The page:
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5.0 out of 5 stars The football biography by which all others are measured, 30 Jun 2010
This review is from: Joe Mercer, OBE: Football with a Smile - The Authorised Biography of an Everton, Arsenal and England Legend and a Highly Successful Manager with ... Manchester City, Coventry C and England (Hardcover)
First of all and for the record, let me begin by saying that I've known the author, Gary James, for nigh on 20 years. He first came to my attention when we were all much younger: in 1990 when he was promoting the book he co-wrote with Steve Cawley, The Pride of Manchester: History of the Manchester Derby Matches.

Later James wrote a book about Joe Mercer: Football with a Smile: The Authorised Biography of Joe Mercer OBE. I readily recall that it was the most comprehensively researched and detailed football biography I'd read at the time. Come to think of it, it still is. Reviewing it in January 1994 for Bert Trautmann's Helmet, I wrote that he: "had left no stone unturned in the quest for accurate information and the result is a comprehensive and entertaining record of the life of a truly great football man."

Unlike many of his contemporaries (if, indeed, he has any) James leaves no stone unturned in order to chronicle the ups and downs in the career of the legendary player and manager; days spent researching in Manchester's Central Library and hours whiled away at the homes of Mercer's former clubs, Arsenal and Everton amongst others, poring through the archives have guaranteed that. His research is forensic and, yet, never dull. In fact, it is the opposite and unsurprisingly the book is illustrated with photographs throughout - some of them, I suspect, previously unseen and many of them quite superb.

In recent years the flow of football and, indeed, Manchester City books has changed from a modest trickle to a veritable flow; from fans, players and journalists alike. We've seen everything from hasty hagiographies to cut and paste jobs and even the odd cut and run. Yes, some have been passable, but most have been awful.

The same could not be said about any of James' books. The author was indeed fortunate in the early days in so much as he found a publisher (ACL & Polar Publishing) with whom he appeared to work in perfect sync - a partnership that produced Manchester - The Greatest City which was, without a shadow of a doubt, the greatest book ever written about City and Farewell to Maine Road - the definitive eulogy to the old and much-loved ground.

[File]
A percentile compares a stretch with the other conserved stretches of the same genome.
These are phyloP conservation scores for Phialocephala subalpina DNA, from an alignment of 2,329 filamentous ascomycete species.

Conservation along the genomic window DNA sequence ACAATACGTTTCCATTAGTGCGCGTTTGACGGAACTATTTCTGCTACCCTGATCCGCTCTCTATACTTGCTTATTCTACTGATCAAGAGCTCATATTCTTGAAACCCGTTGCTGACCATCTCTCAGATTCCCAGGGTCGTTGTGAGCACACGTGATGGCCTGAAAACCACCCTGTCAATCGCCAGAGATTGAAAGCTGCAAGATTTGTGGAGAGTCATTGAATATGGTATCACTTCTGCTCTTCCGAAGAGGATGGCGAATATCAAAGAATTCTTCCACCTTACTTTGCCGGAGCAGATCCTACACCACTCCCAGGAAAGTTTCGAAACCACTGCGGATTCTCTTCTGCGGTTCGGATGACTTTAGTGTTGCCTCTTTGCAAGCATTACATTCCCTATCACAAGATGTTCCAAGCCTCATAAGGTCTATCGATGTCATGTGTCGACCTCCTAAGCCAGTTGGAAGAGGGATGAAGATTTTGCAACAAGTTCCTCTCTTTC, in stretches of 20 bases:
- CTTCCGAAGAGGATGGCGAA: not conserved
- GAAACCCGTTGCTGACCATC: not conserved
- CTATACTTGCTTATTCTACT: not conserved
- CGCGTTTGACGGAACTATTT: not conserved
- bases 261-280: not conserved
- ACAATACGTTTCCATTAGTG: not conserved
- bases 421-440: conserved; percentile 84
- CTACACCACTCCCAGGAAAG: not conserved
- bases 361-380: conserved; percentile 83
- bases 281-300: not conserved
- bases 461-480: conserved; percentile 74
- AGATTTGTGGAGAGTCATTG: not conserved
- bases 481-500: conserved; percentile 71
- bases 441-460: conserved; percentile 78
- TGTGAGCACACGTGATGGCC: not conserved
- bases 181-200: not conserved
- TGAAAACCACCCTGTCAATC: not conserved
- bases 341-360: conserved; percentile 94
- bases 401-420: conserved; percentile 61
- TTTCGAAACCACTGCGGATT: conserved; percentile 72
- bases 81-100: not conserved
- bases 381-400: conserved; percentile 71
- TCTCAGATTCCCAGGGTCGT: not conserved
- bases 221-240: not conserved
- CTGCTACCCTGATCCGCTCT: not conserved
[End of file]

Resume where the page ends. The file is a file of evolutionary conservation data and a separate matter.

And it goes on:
James has tried his hand at other genres too (a novel: Mike Atkinson For England, a statistical analysis: Manchester City - The Complete Record and a compendium: The Big Book Of City), but here he returns to the man for whom he made his name and for whom his affection has never dulled with what he describes honestly as a "fully reviewed and revised" book: Joe Mercer, OBE: Football with a Smile.
From early years of Ellesmere Port through the war years and eventually into professional football, Mercer's charming character is brought to life while, later in his career, his ever-irrepressible City sidekick, Malcolm Allison is naturally never far away from the action - often literally! City's successes are documented in a fresh and articulate way; new life is breathed into old stories while new stories about old lives are told, often for the first time (my favourite being how Manchester United mysteriously couldn't find the keys to their trophy cabinet in 1968).

Of course, after the rags-to-riches story of how Mercer took City from Second Division oblivion to being the Champions of England and European success the champagne finally went flat, and the legendary managerial partnership finally broke up.

But the story doesn't end there, of course, as Mercer went to Coventry City before going on to become one of that rarest of breeds: a popular England manager - albeit briefly - before taking his well-earned retirement as one of the grand old men of English football, alongside his lifelong friend, Sir Matt Busby.

While there has always been the begrudging feeling in Manchester (and, no doubt, in parts of Liverpool and North London as well) that Joe Mercer didn't perhaps get the recognition he deserved, Gary James - in serendipitous tandem with a new and little known, but crucially sympathetic imprint: James Ward Publishing - has provided this most genuine of football legends with the kind of epitaph his efforts for club(s) and country surely warranted.

This should be the football biography by which all others are measured; it is for this reader.
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